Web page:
WASHINGTON – Donald Trump made strides to quell doubts over his candidacy among congressional Republicans on Thursday, but deep divisions remained just two weeks before the party’s national convention, where he’s expected to be anointed the GOP’s presidential standard-bearer.
In closed-door meetings with members of the House of Representatives and the Senate, Trump and his allies sought to build party unity Thursday. He met with former rival Sen. Ted Cruz of Texas, who accepted a Trump invitation to speak at the Cleveland convention.
But Cruz stopped short of endorsing Trump, and Trump’s meeting with other Republican senators was described as tense. He clashed with several who expressed deep skepticism about his candidacy.
When Sen. Jeff Flake of Arizona openly criticized Trump for the candidate’s attacks on fellow Arizona Republican Sen. John McCain, the two had words. Flake told reporters afterward that despite wanting to support his party’s nominee, he just can’t.
“My position remains I want to support the nomination. I really do,” Flake said. “I just can’t support him given the things that he’s said.”
Other senators said Trump was openly dismissive of senators who didn’t support him. He labeled as “a loser” Sen. Mark Kirk, R-Ill., who faces a tough re-election fight and said last month that he couldn’t support Trump. Trump vowed to win Illinois in November, despite the fact it has voted Democratic in the last six presidential elections.
Kirk, who was not at the meeting, scoffed at Trump’s characterization, saying he’s never been defeated but that Trump was likely to lose Illinois “like Alan Keyes,” a reference to the Republican who captured just 27 percent of the vote in Illinois’ 2004 U.S. Senate race against Barack Obama.
Trump, who was disdainful of the GOP leadership as he chalked up primary victories, has struggled to galvanize party support amid worries that he’s too unpredictable and has squandered opportunities to bash presumptive Democratic nominee Hillary Clinton by engaging in self-inflicted controversies. There is still an active movement to deny Trump the nomination at the convention.
But political analysts said Trump would need the party’s campaign apparatus to defeat Clinton, and Thursday’s meetings were intended to give members of Congress a chance to get a different view of the bombastic campaigner.
“Once people get to know him they’ll have a different view of who he is,” said Sen. Bob Corker, R-Tenn., who appeared with Trump in North Carolina earlier this week but has taken himself out of vice presidential consideration. He said lawmakers were able “to develop an understanding of Trump” at the meeting.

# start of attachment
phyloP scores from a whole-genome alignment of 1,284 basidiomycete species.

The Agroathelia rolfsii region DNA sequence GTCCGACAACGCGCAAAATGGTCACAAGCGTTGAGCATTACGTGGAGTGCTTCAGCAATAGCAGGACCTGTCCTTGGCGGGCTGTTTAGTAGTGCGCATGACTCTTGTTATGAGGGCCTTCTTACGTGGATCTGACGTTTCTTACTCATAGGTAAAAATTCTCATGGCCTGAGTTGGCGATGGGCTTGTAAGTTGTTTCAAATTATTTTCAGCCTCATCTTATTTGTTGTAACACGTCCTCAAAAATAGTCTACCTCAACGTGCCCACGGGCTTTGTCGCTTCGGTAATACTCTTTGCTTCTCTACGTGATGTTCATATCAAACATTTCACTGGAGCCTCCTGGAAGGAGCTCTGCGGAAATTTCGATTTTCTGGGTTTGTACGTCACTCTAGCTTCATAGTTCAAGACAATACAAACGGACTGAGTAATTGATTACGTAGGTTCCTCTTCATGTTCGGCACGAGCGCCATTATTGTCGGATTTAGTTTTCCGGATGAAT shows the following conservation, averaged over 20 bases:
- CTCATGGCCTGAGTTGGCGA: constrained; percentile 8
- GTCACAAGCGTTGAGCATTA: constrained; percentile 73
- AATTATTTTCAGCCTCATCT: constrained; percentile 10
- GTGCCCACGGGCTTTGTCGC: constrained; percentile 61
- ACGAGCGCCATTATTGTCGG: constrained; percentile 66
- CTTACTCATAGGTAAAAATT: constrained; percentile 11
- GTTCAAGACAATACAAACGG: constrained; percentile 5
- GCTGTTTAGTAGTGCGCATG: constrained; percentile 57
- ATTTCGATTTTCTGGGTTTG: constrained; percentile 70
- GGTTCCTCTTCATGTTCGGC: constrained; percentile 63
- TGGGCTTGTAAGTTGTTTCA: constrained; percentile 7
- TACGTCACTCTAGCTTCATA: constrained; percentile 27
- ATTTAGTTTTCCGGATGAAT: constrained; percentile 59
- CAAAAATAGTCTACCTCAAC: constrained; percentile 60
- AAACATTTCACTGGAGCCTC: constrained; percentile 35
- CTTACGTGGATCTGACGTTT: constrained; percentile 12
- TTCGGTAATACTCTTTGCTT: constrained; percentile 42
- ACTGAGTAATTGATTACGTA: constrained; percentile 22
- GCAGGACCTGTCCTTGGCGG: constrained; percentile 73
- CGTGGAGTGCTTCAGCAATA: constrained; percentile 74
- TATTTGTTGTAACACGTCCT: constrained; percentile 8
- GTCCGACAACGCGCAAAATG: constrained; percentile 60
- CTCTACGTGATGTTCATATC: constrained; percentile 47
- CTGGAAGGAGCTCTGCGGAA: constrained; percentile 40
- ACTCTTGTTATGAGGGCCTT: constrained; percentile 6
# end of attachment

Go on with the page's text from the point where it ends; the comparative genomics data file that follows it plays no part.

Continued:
“When you just see snippets on TV or online out of a 60-minute speech people get a very different impression,” Corker said.
Trump spoke briefly and took questions, and apparently little was said about recent controversies, including his decision to stand by the use of the Star of David in an anti-Hillary Clinton meme that appeared in the candidate’s Twitter feed. Republicans have fretted that the tweet and Trump’s defense of it have drawn attention from revelations about Clinton’s email practices.
South Carolina Sen. Tim Scott said the senators also did not talk about Trump’s tone, which has unnerved many Republicans. But Scott said, “From my perspective, I think we’ve been making progress in the right direction. I think we’ve seen the process of unification start.”
At an earlier meeting with about 200 House Republicans, hosted by Spokane Rep. Cathy McMorris Rodgers, Trump was accompanied by his daughter, Ivanka, and was introduced by CNBC host Larry Kudlow. Some Republicans said Trump and House Speaker Paul Ryan, R-Wis., who has been critical of some of Trump’s statements and actions, bantered and joked.
Like Trump’s Senate supporters, Trump’s backers in the House said the meeting offered skeptics a chance to listen to Trump firsthand.
“There are a lot of things people are going to learn about Trump, and they are going to be very, very pleased,” said Rep. Pete Sessions, R-Texas, who endorsed Trump in May. He said Trump thinks “there is a lack of fairness about showing him the way he truly is, and crowds, when they are around him, I think, come away with a different impression.”
It was clear Trump’s appearance was not fully persuasive. Rep. Mark Sanford, R-S.C., said he still had concerns about Trump’s mastery of details.
“He can be fairly casual with facts,” Sanford said. “Facts matter in the deliberation of ideas. At times, what concerns those of us who come from a policy background is in the way he’s loose with facts.”
Sanford said he also remained alarmed by some of Trump’s behavior on the campaign trail. “The idea of saying, ‘Go ahead. I wish I could hit you in the face,’ or ‘If you want, I’ll pay your legal fees,’ that’s new territory,” he said of Trump’s remarks at campaign events to supporters reacting to protesters. “I think that’s amazingly dangerous and alarming territory in the 21st century.”
Trump also addressed the controversy he’d sparked by seeming to praise the late Iraqi leader Saddam Hussein during a campaign appearance in Raleigh, North Carolina, this week. Rep. Scott DesJarlais, R-Tenn., said Trump complained that the news media had twisted his words.
“He was a bad guy – really bad guy,” Trump had said. “But you know what he did well? He killed terrorists. He did that so good. They didn’t read them rights. They didn’t talk. They were terrorists. Over. Today, Iraq is Harvard for terrorism.”
DesJarlais said Trump sought to clarify that he wasn’t seeking to praise the strongman: “He was using him as an example.”
“Trump has a unique lack of filter when he speaks,” DesJarlais said. “He’s often left having people explain what he meant, not what he said.”
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